Researchers have found a new way to save lives of babies in the womb itself by using stem cells
Scientists in Europe are trying to use stem cell therapy in order to cure the brittle bone disease in babies before they are born. This revolutionary technique will involve injecting the stem cells directly into the foetuses in the womb and it will reduce the chances of the baby born with this hereditary problem.
Brittle bone or osteogenesis imperfecta (OI), meaning “imperfectly formed bone” disease is a hereditary ailment that makes the bones of the body so fragile that they break easily. Its presence is known at birth, but it is present only in babies who have a family history of the disease.
Most cases are minor, causing in few bone breaks. Severe forms of the disease can cause spinal cord and brain stem difficulties, and permanent deformities. Also the disease is deadly to babies both before, and soon after birth.
1 The trial
The first official clinical trial of a prenatal stem cell therapy will be inaugurated in Europe next January.
The trial will comprise of foetuses identified with the brittle bone disease. The illness is triggered by a genetic complication with collagen creation and since the bones break easily, it is also very painful. People, who manage to survive the initial onslaught of the disease, may be limited to a wheelchair.
Surgeons around Europe will inject mesenchymal stem cells, which are a type of cell that’s at present is on the route to become bone into foetuses identified with brittle bone disease or osteogenesis imperfecta.
The method is presently in experimental procedure for adult humans suffering from the disorder and many other tissue and immune diseases.
2 How the stem cells were obtained?
The foetal stem cells that will be used in the clinical trials are going to be given by women who have chosen to have an abortion. “A vast majority of women do donate their tissue” said Cecilia Götherström, a senior researcher at the Karolinska Institute and who is also the chief investigator on the clinical trials, “When they have to make such a difficult decision, it feels quite good to help out research” she continued.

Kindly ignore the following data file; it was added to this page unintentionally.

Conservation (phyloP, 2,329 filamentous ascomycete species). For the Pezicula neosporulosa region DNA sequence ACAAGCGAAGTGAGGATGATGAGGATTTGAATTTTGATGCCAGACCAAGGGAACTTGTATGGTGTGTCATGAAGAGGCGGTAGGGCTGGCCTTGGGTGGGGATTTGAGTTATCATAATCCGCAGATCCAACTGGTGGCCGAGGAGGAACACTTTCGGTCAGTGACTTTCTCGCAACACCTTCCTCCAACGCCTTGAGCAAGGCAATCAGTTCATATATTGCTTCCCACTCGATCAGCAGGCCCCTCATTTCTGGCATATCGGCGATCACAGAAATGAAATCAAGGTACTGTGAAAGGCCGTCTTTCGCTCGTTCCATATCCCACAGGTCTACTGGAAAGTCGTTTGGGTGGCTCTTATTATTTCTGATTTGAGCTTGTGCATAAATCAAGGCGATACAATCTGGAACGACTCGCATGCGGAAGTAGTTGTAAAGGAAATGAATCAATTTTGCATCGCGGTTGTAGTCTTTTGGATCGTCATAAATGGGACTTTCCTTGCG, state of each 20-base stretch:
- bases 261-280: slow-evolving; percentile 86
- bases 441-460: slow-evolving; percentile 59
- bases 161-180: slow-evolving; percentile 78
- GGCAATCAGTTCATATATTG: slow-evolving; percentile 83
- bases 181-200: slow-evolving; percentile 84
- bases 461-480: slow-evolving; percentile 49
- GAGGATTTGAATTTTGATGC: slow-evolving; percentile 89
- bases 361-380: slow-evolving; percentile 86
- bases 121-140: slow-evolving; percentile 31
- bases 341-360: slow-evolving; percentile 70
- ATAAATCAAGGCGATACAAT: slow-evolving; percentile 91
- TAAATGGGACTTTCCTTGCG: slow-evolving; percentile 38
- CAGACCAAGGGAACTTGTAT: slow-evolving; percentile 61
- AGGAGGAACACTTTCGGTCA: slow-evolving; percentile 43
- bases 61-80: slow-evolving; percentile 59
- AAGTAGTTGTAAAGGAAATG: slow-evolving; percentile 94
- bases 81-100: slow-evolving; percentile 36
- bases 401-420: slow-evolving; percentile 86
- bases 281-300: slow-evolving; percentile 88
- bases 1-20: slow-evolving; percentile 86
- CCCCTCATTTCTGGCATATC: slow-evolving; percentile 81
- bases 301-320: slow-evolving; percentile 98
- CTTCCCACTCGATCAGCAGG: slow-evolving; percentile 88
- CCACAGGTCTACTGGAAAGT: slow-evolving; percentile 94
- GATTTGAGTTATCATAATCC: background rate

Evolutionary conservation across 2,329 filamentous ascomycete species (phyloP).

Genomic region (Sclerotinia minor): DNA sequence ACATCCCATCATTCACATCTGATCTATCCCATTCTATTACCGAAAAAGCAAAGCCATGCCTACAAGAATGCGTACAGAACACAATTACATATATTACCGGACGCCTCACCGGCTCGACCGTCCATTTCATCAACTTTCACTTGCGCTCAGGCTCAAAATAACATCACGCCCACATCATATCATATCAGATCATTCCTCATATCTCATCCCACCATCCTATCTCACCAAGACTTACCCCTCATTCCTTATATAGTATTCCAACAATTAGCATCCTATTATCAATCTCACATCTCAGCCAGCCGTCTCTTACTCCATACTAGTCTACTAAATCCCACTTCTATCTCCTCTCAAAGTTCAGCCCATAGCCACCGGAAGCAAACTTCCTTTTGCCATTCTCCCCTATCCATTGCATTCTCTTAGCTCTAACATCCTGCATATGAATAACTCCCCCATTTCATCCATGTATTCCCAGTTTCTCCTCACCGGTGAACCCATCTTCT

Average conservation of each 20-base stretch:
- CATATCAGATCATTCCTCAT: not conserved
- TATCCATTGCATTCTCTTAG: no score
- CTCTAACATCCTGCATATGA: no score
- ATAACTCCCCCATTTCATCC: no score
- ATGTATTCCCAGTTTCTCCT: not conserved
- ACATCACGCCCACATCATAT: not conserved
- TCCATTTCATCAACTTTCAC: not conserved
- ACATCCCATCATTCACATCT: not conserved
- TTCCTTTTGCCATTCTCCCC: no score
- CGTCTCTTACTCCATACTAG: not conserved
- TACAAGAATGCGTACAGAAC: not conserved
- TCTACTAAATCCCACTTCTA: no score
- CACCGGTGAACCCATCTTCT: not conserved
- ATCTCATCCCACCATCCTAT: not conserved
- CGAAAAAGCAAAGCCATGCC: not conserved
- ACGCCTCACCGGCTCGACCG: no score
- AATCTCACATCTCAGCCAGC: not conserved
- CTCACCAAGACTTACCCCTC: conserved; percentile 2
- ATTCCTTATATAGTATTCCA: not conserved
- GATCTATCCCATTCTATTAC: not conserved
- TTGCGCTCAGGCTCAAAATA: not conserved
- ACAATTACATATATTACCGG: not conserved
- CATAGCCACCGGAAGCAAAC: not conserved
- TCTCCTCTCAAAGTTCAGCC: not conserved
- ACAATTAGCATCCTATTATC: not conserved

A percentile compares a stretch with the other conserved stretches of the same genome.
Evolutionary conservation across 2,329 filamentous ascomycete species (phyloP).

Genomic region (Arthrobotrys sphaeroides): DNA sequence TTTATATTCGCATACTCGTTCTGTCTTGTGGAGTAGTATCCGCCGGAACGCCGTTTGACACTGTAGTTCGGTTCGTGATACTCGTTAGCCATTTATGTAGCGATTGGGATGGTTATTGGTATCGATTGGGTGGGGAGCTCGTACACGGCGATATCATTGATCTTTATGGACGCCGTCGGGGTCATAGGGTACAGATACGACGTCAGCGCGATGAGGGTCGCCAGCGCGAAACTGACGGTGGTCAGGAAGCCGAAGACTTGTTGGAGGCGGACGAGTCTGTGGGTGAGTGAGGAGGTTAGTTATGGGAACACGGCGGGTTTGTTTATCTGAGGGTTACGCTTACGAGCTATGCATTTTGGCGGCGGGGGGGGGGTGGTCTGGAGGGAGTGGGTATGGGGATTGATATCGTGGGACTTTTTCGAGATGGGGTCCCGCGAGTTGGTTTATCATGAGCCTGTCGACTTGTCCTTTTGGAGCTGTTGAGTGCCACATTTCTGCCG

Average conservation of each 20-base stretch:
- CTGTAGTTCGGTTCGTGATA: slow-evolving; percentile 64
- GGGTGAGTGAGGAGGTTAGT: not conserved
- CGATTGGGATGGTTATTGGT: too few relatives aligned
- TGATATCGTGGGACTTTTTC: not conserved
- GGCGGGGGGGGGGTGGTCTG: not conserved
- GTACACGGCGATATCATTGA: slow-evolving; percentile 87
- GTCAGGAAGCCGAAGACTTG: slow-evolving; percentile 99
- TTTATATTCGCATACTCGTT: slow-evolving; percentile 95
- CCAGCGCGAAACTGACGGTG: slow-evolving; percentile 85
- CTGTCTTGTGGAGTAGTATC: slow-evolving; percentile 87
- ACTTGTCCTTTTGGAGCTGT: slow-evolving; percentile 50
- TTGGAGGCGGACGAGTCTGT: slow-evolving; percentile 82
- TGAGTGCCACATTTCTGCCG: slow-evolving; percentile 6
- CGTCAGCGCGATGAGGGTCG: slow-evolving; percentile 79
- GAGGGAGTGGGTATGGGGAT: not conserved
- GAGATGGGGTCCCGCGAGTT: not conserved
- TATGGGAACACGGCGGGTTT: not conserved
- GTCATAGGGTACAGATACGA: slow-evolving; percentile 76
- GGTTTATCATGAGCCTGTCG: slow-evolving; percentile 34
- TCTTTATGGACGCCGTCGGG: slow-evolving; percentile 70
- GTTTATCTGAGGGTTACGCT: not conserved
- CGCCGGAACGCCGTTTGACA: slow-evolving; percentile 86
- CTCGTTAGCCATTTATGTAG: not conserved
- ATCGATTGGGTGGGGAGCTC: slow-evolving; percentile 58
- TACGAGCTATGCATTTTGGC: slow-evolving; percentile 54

This route of study brings the focus on the significance of scientists having constant access to foetal stem cells. “This is just another example where fetal tissue could be really useful and important, not only for biomedical research, but specific patients,” Paul Knoepfler, a stem cell researcher at UC Davis said.
3 The first trial admission group
The trial is controlled by the Karolinska Institute in Sweden and will sign up only 30 pregnant women. Half of the foetuses will be injected with foetal stem cells in the womb, and the process will be repeated again every six months after birth. While the other half will only receive the injections after they are born.
The team at Karolinska has already performed the method on two foetuses that have since been born. The two children have constant access to periodic “boosters” of stem cells, which have significantly lessened the number of breakages when compared with children who suffer from brittle bone disease and receive no stem cell injections.
“It’s important to remember that this is not a cure,” the primary investigator on the clinical trials, Cecilia Götherström of the Karolinska Institute, told Local news. Instead, researchers are hoping to turn severe brittle bone into a mild illness, improving quality of life.
Bone is continuously damaged and reconstructed throughout a person’s life, but the injected stem cells don’t stay in the body. That’s why the clinical trial has to include new stem cell injections every six months for two years.
4 Risks to the trial
As it is with every clinical trial, this trial also has its share of risks involved in the technique used by the researchers.
The stem cells are injected directly into the bloodstream of the foetus, and the said injection has a miscarriage rate of 1 to 2%. Because of the possibility of the cells going anywhere in the body, it is quite possible that they can form a tumor, if they receive a signal and mix with a different kind of tissue. Another major risk is of the foetus’s body rejecting the foreign cells.
“Stem cells are, in a sense, a living drug product,” Knoepfler told local news. “We don’t necessarily know what those cells will do down the road. That has to be balanced against the potential benefits.”
That is the main reason why the first clinical trial is so important. The results of this trial will tell the scientists about how the foetuses will react to stem cell therapy.